In actual fact, we just needed the first and second floors. We had commandeered the third, fourth and fifth floors and turned them into luxury apartments, even though we only had a staff of three people. As such, my daily commute was nothing if not agreeable. I crossed the threshold that comprised my residence and bounded down the stairs to the reception room.

“Morning, Marissa, have any Avispa citizens living and working in Amalfi lost their passports?” I asked my secretary at her desk, placed conveniently right outside my office.

“I’m afraid not, Ayato,” she replied in her inscrutable, almost robotic voice.

“But I bet there’s a load of papers piled up on my desk that need my signature?” I sighed, not even bothering to hide my disappointment.

“It’s only been a few months, but you’ve already gotten the hang of this job,” Marissa replied sardonically.

“This job is a piece of cake,” I said, ignoring the backhanded compliment. “After all, I was the great hero who vanquished the demon lord.”

“I know,” Marissa smiled, as though reminiscing about something. “I was the healer in your party.”

“Yeah, well, we’re both overqualified.”

I slammed the door shut behind me, my features immediately twisting into a scowl at the sight of the mountain of papers that greeted me.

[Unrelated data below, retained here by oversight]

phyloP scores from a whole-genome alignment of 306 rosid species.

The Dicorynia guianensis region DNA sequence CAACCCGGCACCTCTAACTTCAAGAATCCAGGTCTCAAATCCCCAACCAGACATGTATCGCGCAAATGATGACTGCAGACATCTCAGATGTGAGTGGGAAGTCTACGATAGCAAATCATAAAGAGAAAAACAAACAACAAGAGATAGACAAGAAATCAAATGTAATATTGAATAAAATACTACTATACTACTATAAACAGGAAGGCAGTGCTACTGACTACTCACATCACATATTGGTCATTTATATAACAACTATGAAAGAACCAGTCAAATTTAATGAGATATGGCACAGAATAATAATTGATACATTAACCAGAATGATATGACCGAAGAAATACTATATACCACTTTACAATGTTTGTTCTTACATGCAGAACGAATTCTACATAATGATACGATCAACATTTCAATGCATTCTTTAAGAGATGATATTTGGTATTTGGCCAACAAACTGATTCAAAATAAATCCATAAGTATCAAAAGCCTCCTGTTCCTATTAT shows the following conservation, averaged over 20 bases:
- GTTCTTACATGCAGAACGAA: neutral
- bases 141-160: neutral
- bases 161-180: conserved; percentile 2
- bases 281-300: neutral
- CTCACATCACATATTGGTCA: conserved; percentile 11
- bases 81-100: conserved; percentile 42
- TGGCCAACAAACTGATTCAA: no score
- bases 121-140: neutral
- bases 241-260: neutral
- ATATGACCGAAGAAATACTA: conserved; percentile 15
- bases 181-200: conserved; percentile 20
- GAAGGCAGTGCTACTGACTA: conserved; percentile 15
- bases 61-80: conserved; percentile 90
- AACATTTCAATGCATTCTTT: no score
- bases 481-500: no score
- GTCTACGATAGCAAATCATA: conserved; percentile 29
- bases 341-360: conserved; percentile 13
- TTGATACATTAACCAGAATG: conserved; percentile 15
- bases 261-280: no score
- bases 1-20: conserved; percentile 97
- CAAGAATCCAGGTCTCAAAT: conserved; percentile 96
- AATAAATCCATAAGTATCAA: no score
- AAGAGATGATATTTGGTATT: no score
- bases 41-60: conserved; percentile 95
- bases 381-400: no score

“Isn’t this just like that movie with the terminally ill bureaucrat?” I thought to myself, as I settled into my chair. “But at least he could see the end. Just how much longer do I have to endure this?”

A morbid thought, but perhaps not as morbid as the nightmare that I was living where the saviour of the world is relegated from hero to pencil pusher.

I raised my right hand; a shard of fire flickered on the tip of my index finger and began to dance around the entirety of my palm. If I were anyone else, this would likely be enough to send me into a panic, but I was perfectly into control. For me, this was the equivalent of pencil twirling during a free period.

The Heavenly Flame of the Rakshasa.

This was the power I used to defeat the demon lord, and now it was reduced to mere entertainment for when I wanted to slack off at work. At a gathering last week, I had even used it to light the tobacco of an elven diplomat, but of course nobody was impressed – fire manipulation was, after all, commonplace in this world.

“Maybe I should have become the new demon lord,” I mused. “I could have kept my party together. A demon lord needs generals, and Marissa certainly would be a lot happier…”

The image of the empty throne vacated by King Balaam drifted across my memory; how the fearsome demonic sovereign, reeling after taking simultaneous blows from the Sword of Promised Ruin and the Sword of Promised Victory, attempted to crawl back towards his royal seat, a spew of purple ichor trailing after him.

If I had just walked past him and sat down, everything would be different.

“My daydreams are getting dangerous,” I rose to my feet, and decided to go for the walk which had become a fixed part of my daily routine. Maybe, and I hated admitting this, the best part of my day.

“Clearing your head again?” Marissa asked, not even looking up from the newspaper she was reading, such was the established nature of our interactions.

“Yeah,” I replied automatically. “Hold down the fort, won’t you?”